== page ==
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Nepal faces large disparities in literacy rates between urban and rural areas, with urban areas recording literacy rates of approximately 73%, but only reaching 43% on average in rural areas. In addition, teachers in rural Nepal receive little or no training and regularly resort to basic rote-learning methods. As a result, attendance rates by teachers and students alike are poor, and schools are very inadequately resourced. These conditions mean that in rural Nepal today, many children do not attend primary school regularly and less than half of the children enrolled in primary school go on to complete secondary school.
In remote communities like the Everest region of Nepal, children as young as 11 carry heavy loads for days at a time and have no chance of receiving the benefits of a basic education. In response to this need, the Australian Himalayan Foundation’s Flagship Teacher Training and Quality Education (TTQE) program, operating in one of the poorest regions of rural Nepal – the Lower Solukhumbu, helps ensure that all children have access to primary education.
The 12-year program commenced in 2005 in the Everest region and was extended to the poorer remote rural schools in the south of Solukhumbu in 2008. AHF’s in-country delivery partner REED employs Nepalese trainers with support from Australian and New Zealand volunteer teachers, to train rural primary school teachers in inclusive, child-friendly teaching techniques.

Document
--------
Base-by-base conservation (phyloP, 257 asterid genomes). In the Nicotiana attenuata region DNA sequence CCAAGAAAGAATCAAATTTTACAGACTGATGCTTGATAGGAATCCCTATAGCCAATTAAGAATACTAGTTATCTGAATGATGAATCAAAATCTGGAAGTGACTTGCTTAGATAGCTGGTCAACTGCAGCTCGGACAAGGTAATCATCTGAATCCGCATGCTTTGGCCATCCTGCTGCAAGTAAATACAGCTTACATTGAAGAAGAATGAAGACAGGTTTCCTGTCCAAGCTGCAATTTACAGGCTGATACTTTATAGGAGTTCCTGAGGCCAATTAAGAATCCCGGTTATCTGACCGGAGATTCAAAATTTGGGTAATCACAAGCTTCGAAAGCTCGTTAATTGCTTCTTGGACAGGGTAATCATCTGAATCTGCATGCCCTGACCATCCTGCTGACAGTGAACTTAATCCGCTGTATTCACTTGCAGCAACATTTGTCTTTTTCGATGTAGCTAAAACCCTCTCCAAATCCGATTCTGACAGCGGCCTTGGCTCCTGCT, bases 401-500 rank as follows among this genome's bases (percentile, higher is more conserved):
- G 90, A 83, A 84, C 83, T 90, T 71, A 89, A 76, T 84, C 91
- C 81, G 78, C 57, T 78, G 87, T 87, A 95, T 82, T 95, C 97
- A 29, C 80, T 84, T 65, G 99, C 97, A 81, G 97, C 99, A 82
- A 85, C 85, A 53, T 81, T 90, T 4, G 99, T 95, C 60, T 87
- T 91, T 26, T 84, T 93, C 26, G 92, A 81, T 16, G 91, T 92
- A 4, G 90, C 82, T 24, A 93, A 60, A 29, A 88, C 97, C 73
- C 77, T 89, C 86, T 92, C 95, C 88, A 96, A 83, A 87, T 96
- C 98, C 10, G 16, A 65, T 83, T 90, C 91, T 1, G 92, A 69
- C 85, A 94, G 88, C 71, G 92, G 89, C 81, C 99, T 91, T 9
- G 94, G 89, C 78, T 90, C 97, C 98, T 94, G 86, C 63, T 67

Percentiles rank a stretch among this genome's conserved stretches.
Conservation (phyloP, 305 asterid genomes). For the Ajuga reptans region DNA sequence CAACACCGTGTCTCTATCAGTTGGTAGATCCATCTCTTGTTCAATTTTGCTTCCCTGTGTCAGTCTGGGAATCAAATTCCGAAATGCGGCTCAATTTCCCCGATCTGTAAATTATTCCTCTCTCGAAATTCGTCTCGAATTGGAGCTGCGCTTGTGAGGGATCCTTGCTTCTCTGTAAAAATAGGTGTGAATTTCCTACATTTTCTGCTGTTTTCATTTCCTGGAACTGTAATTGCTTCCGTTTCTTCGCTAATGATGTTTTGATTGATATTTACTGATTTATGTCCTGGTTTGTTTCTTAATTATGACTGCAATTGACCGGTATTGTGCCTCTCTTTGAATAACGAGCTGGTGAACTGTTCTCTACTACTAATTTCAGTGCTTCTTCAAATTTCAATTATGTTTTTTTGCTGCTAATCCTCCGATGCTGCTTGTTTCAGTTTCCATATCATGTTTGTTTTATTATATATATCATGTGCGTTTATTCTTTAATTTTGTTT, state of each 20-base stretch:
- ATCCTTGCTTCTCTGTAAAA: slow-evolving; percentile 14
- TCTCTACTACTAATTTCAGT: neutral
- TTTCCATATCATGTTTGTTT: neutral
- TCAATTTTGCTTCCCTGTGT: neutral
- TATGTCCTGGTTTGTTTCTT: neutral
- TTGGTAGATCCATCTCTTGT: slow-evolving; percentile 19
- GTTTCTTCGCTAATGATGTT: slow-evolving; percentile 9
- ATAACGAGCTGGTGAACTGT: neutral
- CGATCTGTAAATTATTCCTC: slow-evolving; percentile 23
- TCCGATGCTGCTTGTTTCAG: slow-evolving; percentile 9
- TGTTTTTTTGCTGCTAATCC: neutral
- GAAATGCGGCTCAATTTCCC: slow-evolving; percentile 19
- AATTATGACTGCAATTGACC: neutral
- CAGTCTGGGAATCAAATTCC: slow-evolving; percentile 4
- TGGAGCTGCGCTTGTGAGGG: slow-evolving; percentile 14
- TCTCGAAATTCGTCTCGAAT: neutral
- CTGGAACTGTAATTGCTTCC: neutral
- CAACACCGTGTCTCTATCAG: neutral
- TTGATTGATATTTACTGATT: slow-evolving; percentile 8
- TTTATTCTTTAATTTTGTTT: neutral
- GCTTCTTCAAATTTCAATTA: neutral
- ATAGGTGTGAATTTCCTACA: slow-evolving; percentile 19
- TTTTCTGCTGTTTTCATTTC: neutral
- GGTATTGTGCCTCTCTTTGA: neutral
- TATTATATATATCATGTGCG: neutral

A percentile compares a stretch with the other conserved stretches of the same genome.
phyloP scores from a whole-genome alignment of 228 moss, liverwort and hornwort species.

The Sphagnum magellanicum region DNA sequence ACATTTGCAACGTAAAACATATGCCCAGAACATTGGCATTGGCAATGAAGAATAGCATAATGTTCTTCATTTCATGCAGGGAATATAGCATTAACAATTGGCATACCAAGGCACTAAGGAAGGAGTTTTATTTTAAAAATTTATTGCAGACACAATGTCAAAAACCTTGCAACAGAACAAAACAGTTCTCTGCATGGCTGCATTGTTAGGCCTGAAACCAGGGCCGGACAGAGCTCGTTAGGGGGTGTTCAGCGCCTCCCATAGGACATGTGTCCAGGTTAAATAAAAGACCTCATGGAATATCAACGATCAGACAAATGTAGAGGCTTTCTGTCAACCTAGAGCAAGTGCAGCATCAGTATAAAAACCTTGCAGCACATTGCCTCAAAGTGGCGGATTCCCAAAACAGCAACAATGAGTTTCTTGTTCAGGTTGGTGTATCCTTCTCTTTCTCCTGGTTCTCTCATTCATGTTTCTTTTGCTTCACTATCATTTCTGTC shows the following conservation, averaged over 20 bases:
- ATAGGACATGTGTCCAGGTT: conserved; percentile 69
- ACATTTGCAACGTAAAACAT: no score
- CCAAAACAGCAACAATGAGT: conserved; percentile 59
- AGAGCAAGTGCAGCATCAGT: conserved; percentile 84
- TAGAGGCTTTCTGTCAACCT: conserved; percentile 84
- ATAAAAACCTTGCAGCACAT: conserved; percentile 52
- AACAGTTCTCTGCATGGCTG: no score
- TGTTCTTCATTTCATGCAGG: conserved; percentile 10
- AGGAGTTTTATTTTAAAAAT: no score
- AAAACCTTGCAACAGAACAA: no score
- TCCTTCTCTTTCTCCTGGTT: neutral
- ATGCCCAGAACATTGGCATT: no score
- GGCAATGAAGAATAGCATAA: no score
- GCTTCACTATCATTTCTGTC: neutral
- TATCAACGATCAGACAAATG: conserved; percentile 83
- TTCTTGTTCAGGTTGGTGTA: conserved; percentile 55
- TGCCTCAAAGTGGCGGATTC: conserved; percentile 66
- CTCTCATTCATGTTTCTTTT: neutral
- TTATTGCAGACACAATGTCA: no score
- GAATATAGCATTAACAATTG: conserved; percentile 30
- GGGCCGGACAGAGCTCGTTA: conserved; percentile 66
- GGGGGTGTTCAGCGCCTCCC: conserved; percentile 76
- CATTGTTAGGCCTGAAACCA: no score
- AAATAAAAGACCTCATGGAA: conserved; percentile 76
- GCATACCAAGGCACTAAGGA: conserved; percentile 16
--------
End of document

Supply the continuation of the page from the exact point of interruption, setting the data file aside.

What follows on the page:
The long-term objective of the TTQE program is to help over 42,000 children and 1700 teachers in over 300 schools.
Initial training workshops are followed by refresher training and in-service support, with concurrent selection and training of Key Teachers to support and eventually assume training responsibility. Opportunities are provided for participation by female teachers with female Key Teachers given priority for further training.
In addition to normal teacher training operations, the project will also run workshops with School Management Committees and Parent Teacher Associations to engage support from local communities on inclusive, child-friendly education. TTQE’s Child Clubs engage primary school children in the program and these clubs helps to inform local communities on issues surrounding children’s rights.
The program also aims to strengthen inclusive, child-centred education with a major focus on teacher training, the provision of educational resources for poorly resourced schools and educational support for marginalised and vulnerable children who for various reasons may not be attending school.
We are deeply proud of the difference made so far including the training of 1050 teachers in over 200 schools resulting in:
In this last year, this educational support enabled 550 students to attend school of which: